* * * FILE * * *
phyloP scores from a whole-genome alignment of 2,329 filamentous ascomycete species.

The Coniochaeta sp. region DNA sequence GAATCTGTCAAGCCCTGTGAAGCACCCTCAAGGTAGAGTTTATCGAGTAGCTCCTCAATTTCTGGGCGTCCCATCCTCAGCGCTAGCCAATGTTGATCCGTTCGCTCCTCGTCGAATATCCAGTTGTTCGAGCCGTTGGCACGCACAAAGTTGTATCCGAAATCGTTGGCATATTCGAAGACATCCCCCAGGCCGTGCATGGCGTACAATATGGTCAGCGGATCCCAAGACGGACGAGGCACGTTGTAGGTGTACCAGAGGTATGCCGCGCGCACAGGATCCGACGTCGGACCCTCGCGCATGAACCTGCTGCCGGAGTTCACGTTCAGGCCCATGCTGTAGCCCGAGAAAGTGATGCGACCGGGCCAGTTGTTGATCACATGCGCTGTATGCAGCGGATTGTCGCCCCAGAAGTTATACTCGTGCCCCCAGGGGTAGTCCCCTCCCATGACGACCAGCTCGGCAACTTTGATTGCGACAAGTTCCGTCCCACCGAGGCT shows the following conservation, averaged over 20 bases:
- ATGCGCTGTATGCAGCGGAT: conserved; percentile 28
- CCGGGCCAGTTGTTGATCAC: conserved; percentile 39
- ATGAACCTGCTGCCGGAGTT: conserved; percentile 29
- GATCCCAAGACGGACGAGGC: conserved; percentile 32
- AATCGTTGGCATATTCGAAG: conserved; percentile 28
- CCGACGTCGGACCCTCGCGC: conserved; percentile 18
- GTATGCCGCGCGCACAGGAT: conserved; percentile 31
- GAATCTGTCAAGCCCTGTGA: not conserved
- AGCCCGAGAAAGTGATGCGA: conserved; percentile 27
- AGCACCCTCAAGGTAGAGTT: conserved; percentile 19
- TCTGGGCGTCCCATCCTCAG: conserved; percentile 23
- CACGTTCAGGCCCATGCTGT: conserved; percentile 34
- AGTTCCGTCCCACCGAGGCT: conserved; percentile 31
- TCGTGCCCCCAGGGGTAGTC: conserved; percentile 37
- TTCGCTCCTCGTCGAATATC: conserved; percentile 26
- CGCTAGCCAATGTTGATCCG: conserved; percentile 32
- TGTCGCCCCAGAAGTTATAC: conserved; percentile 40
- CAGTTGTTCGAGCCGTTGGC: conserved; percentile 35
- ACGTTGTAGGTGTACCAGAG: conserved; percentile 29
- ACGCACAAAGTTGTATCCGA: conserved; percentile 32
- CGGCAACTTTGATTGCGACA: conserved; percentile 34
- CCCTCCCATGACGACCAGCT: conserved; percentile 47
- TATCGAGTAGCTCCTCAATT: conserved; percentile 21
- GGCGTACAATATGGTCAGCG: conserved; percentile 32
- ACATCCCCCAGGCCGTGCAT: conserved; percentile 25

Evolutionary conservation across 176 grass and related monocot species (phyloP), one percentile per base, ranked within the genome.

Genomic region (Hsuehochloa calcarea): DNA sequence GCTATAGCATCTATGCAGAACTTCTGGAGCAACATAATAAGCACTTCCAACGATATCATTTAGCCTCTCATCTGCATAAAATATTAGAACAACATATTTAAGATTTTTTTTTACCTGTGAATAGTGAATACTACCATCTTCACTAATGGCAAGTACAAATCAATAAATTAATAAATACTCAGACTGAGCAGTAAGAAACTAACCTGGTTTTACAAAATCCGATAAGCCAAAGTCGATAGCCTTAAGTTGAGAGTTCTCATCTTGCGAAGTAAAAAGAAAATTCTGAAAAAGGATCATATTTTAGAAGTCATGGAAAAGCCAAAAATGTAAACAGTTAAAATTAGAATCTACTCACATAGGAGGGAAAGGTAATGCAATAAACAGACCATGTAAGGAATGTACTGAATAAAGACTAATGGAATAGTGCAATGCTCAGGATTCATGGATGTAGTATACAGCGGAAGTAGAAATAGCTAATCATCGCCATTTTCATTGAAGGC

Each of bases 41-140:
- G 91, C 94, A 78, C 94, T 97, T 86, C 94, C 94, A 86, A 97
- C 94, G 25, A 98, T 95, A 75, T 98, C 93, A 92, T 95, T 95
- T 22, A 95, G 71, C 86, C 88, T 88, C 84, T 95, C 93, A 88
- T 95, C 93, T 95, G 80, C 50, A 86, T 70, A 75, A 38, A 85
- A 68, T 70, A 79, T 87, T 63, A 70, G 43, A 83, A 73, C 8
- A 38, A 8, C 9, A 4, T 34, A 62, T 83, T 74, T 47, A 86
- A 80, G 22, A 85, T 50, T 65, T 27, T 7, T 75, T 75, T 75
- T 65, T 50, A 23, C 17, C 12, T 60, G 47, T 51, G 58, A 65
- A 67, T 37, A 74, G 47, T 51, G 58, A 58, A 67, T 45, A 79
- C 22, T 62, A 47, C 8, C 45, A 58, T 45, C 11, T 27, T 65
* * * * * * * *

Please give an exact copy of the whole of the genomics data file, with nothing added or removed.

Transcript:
phyloP scores from a whole-genome alignment of 2,329 filamentous ascomycete species.

The Coniochaeta sp. region DNA sequence GAATCTGTCAAGCCCTGTGAAGCACCCTCAAGGTAGAGTTTATCGAGTAGCTCCTCAATTTCTGGGCGTCCCATCCTCAGCGCTAGCCAATGTTGATCCGTTCGCTCCTCGTCGAATATCCAGTTGTTCGAGCCGTTGGCACGCACAAAGTTGTATCCGAAATCGTTGGCATATTCGAAGACATCCCCCAGGCCGTGCATGGCGTACAATATGGTCAGCGGATCCCAAGACGGACGAGGCACGTTGTAGGTGTACCAGAGGTATGCCGCGCGCACAGGATCCGACGTCGGACCCTCGCGCATGAACCTGCTGCCGGAGTTCACGTTCAGGCCCATGCTGTAGCCCGAGAAAGTGATGCGACCGGGCCAGTTGTTGATCACATGCGCTGTATGCAGCGGATTGTCGCCCCAGAAGTTATACTCGTGCCCCCAGGGGTAGTCCCCTCCCATGACGACCAGCTCGGCAACTTTGATTGCGACAAGTTCCGTCCCACCGAGGCT shows the following conservation, averaged over 20 bases:
- ATGCGCTGTATGCAGCGGAT: conserved; percentile 28
- CCGGGCCAGTTGTTGATCAC: conserved; percentile 39
- ATGAACCTGCTGCCGGAGTT: conserved; percentile 29
- GATCCCAAGACGGACGAGGC: conserved; percentile 32
- AATCGTTGGCATATTCGAAG: conserved; percentile 28
- CCGACGTCGGACCCTCGCGC: conserved; percentile 18
- GTATGCCGCGCGCACAGGAT: conserved; percentile 31
- GAATCTGTCAAGCCCTGTGA: not conserved
- AGCCCGAGAAAGTGATGCGA: conserved; percentile 27
- AGCACCCTCAAGGTAGAGTT: conserved; percentile 19
- TCTGGGCGTCCCATCCTCAG: conserved; percentile 23
- CACGTTCAGGCCCATGCTGT: conserved; percentile 34
- AGTTCCGTCCCACCGAGGCT: conserved; percentile 31
- TCGTGCCCCCAGGGGTAGTC: conserved; percentile 37
- TTCGCTCCTCGTCGAATATC: conserved; percentile 26
- CGCTAGCCAATGTTGATCCG: conserved; percentile 32
- TGTCGCCCCAGAAGTTATAC: conserved; percentile 40
- CAGTTGTTCGAGCCGTTGGC: conserved; percentile 35
- ACGTTGTAGGTGTACCAGAG: conserved; percentile 29
- ACGCACAAAGTTGTATCCGA: conserved; percentile 32
- CGGCAACTTTGATTGCGACA: conserved; percentile 34
- CCCTCCCATGACGACCAGCT: conserved; percentile 47
- TATCGAGTAGCTCCTCAATT: conserved; percentile 21
- GGCGTACAATATGGTCAGCG: conserved; percentile 32
- ACATCCCCCAGGCCGTGCAT: conserved; percentile 25

Evolutionary conservation across 176 grass and related monocot species (phyloP), one percentile per base, ranked within the genome.

Genomic region (Hsuehochloa calcarea): DNA sequence GCTATAGCATCTATGCAGAACTTCTGGAGCAACATAATAAGCACTTCCAACGATATCATTTAGCCTCTCATCTGCATAAAATATTAGAACAACATATTTAAGATTTTTTTTTACCTGTGAATAGTGAATACTACCATCTTCACTAATGGCAAGTACAAATCAATAAATTAATAAATACTCAGACTGAGCAGTAAGAAACTAACCTGGTTTTACAAAATCCGATAAGCCAAAGTCGATAGCCTTAAGTTGAGAGTTCTCATCTTGCGAAGTAAAAAGAAAATTCTGAAAAAGGATCATATTTTAGAAGTCATGGAAAAGCCAAAAATGTAAACAGTTAAAATTAGAATCTACTCACATAGGAGGGAAAGGTAATGCAATAAACAGACCATGTAAGGAATGTACTGAATAAAGACTAATGGAATAGTGCAATGCTCAGGATTCATGGATGTAGTATACAGCGGAAGTAGAAATAGCTAATCATCGCCATTTTCATTGAAGGC

Each of bases 41-140:
- G 91, C 94, A 78, C 94, T 97, T 86, C 94, C 94, A 86, A 97
- C 94, G 25, A 98, T 95, A 75, T 98, C 93, A 92, T 95, T 95
- T 22, A 95, G 71, C 86, C 88, T 88, C 84, T 95, C 93, A 88
- T 95, C 93, T 95, G 80, C 50, A 86, T 70, A 75, A 38, A 85
- A 68, T 70, A 79, T 87, T 63, A 70, G 43, A 83, A 73, C 8
- A 38, A 8, C 9, A 4, T 34, A 62, T 83, T 74, T 47, A 86
- A 80, G 22, A 85, T 50, T 65, T 27, T 7, T 75, T 75, T 75
- T 65, T 50, A 23, C 17, C 12, T 60, G 47, T 51, G 58, A 65
- A 67, T 37, A 74, G 47, T 51, G 58, A 58, A 67, T 45, A 79
- C 22, T 62, A 47, C 8, C 45, A 58, T 45, C 11, T 27, T 65